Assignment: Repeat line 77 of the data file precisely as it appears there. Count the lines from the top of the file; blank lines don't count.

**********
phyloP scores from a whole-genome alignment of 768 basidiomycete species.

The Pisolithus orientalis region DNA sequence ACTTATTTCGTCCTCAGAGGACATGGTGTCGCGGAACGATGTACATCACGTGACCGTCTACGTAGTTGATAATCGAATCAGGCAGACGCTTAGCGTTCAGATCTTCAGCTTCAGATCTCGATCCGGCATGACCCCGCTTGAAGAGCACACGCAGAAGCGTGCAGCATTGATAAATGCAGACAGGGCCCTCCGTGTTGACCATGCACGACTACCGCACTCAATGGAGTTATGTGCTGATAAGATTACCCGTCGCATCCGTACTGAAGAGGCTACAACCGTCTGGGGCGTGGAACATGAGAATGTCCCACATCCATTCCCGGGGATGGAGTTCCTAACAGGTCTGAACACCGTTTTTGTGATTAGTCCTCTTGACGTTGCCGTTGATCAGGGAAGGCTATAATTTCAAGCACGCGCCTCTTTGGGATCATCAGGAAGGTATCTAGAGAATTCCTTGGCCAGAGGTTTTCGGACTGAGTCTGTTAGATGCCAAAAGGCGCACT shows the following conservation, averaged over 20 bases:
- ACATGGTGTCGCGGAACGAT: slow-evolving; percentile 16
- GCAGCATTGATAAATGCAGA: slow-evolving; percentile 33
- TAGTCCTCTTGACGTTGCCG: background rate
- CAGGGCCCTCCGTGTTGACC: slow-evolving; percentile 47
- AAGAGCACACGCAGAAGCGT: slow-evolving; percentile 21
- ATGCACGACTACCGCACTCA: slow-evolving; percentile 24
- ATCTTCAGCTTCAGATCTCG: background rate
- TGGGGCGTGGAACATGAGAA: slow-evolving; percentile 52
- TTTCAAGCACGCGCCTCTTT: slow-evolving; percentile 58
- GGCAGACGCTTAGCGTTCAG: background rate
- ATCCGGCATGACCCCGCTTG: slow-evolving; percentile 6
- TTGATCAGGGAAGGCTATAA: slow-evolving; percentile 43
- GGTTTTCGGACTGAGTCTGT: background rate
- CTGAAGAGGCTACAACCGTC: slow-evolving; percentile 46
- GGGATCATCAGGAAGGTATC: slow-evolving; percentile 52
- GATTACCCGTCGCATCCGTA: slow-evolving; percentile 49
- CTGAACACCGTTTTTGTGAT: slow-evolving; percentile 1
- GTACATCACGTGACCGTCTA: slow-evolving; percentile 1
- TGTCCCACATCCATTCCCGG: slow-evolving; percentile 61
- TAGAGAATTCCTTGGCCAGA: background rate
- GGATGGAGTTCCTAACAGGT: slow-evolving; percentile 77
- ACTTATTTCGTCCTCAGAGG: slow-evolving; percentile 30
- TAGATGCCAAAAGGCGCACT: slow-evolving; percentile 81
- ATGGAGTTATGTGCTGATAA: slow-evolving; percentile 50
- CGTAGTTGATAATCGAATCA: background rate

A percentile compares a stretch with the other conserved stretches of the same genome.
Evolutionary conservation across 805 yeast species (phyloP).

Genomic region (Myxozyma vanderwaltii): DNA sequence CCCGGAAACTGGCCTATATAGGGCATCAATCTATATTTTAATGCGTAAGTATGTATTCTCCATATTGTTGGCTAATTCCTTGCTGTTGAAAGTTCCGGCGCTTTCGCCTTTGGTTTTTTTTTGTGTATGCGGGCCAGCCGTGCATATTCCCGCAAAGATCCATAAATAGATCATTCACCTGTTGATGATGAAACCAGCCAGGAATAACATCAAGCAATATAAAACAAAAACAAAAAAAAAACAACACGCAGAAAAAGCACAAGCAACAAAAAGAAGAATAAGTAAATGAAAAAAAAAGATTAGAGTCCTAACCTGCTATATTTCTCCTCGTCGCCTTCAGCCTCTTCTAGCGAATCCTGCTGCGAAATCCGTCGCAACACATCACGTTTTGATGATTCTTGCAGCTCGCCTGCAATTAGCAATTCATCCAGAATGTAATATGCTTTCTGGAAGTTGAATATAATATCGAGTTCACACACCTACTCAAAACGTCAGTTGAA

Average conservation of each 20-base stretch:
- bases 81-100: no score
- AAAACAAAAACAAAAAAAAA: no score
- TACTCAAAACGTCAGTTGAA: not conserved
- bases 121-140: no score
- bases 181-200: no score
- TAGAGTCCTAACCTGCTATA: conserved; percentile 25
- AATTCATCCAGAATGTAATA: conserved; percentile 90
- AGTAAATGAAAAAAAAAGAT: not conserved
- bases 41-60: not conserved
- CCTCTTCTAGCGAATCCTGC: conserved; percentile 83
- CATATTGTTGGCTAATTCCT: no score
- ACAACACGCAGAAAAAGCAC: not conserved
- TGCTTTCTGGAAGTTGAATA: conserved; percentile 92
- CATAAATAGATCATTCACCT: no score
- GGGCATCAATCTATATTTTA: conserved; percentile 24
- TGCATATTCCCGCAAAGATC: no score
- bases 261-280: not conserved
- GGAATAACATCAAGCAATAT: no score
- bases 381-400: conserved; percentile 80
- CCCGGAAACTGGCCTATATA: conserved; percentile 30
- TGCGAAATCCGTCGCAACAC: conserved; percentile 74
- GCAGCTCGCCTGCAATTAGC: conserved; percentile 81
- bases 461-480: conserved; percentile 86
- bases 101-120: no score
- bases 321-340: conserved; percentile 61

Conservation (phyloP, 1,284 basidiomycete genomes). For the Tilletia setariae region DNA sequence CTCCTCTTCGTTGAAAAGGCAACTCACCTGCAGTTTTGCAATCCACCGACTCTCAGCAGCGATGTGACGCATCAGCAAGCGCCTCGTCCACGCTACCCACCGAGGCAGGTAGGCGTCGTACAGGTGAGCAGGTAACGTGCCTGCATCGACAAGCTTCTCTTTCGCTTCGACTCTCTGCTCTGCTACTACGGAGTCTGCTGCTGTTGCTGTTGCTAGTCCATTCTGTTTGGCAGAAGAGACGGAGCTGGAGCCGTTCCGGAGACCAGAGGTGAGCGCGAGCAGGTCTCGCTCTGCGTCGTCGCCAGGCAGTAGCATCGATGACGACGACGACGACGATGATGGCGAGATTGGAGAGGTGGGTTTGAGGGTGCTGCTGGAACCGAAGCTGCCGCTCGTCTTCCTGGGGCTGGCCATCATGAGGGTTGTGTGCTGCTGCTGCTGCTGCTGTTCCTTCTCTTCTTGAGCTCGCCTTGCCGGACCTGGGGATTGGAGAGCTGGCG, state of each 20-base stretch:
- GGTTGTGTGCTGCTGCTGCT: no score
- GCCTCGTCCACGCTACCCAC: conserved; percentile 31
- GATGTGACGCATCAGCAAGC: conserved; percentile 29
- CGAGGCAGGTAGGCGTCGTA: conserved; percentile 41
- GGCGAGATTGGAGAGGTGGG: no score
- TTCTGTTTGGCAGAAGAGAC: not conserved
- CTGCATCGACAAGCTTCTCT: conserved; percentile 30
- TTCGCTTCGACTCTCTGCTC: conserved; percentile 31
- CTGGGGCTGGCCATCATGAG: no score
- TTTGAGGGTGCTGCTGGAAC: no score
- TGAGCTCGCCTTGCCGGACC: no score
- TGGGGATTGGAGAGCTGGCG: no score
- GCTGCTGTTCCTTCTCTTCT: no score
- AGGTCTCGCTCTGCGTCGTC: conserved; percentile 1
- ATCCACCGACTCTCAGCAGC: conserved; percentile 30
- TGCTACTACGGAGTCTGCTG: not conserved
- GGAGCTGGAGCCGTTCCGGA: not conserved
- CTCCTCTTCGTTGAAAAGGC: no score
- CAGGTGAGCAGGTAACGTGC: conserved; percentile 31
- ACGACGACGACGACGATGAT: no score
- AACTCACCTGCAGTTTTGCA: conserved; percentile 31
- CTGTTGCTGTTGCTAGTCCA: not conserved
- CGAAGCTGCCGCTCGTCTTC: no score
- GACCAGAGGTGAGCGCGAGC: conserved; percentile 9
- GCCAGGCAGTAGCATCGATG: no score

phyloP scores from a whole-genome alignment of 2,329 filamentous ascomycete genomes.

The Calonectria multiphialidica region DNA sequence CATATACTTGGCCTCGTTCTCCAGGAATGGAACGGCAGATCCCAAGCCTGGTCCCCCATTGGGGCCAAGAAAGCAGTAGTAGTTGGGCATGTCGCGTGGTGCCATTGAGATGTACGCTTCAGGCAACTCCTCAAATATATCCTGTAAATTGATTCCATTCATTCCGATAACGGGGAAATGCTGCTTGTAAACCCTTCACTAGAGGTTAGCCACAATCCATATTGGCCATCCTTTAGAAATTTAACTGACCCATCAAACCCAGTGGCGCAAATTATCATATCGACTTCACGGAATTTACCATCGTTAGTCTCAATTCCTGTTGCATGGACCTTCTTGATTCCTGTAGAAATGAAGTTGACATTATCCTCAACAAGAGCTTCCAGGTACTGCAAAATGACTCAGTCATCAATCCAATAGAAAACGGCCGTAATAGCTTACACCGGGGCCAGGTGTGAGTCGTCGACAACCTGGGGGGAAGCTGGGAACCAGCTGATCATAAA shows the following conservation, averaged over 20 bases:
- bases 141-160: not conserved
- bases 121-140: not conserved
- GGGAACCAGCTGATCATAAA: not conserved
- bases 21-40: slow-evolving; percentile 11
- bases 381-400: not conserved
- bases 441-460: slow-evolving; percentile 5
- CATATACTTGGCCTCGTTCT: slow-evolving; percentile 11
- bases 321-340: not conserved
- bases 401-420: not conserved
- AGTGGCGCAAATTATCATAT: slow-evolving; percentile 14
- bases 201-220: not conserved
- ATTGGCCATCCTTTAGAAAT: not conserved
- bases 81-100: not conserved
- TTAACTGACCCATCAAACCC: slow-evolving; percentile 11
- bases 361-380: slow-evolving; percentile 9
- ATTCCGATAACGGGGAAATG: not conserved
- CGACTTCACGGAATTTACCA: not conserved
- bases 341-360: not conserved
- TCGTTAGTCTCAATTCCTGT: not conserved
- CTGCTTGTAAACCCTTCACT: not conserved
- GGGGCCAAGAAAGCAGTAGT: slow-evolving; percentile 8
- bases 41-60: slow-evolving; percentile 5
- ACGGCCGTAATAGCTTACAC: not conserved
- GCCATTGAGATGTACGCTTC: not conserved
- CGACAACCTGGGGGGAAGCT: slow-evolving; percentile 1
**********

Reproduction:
- ACGACGACGACGACGATGAT: no score